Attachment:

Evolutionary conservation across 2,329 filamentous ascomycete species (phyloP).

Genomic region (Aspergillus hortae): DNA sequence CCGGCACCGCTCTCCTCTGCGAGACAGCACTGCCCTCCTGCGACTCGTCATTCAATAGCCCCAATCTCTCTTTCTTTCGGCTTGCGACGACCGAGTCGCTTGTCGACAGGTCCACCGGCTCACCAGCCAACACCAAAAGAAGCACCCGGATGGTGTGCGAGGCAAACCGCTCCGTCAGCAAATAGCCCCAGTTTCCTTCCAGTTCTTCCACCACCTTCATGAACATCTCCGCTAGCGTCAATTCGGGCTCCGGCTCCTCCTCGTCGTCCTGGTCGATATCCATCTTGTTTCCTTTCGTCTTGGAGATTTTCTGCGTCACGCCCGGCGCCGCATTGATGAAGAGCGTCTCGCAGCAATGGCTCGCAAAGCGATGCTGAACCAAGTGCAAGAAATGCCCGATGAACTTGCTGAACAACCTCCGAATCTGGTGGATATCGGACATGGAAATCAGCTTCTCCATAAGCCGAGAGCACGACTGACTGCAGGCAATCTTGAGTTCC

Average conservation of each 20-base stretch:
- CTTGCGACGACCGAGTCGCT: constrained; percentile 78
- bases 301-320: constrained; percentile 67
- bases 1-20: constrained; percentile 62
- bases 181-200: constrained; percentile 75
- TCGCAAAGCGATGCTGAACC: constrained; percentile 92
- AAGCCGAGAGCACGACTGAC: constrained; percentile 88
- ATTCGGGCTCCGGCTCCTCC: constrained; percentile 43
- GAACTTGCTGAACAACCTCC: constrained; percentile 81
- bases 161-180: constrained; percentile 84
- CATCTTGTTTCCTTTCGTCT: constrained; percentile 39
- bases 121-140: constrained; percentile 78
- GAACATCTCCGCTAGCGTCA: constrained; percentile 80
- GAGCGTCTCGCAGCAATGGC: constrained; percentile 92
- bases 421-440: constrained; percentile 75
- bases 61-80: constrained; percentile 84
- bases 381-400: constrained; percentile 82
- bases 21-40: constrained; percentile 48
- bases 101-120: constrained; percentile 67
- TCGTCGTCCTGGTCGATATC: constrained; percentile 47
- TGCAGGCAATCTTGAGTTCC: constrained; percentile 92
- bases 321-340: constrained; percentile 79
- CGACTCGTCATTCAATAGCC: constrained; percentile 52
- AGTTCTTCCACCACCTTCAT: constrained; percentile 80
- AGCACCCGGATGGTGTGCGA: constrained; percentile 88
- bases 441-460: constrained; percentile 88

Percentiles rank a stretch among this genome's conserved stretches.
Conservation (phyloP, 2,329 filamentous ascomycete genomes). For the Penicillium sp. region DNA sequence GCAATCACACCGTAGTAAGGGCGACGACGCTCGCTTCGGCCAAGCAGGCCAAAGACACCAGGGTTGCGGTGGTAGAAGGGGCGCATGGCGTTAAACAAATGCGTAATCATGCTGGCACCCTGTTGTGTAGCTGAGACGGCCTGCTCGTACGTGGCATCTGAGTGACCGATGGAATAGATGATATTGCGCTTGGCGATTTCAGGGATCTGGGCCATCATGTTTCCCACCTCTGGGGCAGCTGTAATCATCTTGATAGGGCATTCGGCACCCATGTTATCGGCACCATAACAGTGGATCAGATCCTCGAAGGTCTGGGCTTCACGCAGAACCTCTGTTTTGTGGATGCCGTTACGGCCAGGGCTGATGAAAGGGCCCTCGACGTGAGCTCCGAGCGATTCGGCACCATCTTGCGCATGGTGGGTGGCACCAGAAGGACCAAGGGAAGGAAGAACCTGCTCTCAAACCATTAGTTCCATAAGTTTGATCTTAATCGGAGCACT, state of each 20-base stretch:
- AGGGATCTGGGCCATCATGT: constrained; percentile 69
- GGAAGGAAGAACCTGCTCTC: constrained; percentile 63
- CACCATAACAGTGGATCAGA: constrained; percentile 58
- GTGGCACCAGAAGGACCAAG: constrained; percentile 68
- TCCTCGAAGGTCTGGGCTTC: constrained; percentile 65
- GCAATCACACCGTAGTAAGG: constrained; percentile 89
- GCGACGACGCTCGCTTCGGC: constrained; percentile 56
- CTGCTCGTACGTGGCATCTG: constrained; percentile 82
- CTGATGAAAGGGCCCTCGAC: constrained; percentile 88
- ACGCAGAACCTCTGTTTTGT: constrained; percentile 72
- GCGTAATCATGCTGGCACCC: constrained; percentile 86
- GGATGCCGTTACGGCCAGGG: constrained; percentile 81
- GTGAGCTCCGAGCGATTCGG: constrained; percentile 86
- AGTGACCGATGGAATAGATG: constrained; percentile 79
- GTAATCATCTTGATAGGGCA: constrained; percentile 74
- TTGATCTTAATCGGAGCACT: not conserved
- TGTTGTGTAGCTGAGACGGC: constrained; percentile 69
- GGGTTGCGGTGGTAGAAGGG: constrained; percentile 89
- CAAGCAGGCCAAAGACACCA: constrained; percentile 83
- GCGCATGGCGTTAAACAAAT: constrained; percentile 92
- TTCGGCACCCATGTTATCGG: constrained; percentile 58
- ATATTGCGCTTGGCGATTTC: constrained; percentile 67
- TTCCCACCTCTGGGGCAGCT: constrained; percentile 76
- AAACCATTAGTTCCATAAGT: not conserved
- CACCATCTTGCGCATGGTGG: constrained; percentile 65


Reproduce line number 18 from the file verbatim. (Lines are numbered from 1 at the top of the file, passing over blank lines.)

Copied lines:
- bases 61-80: constrained; percentile 84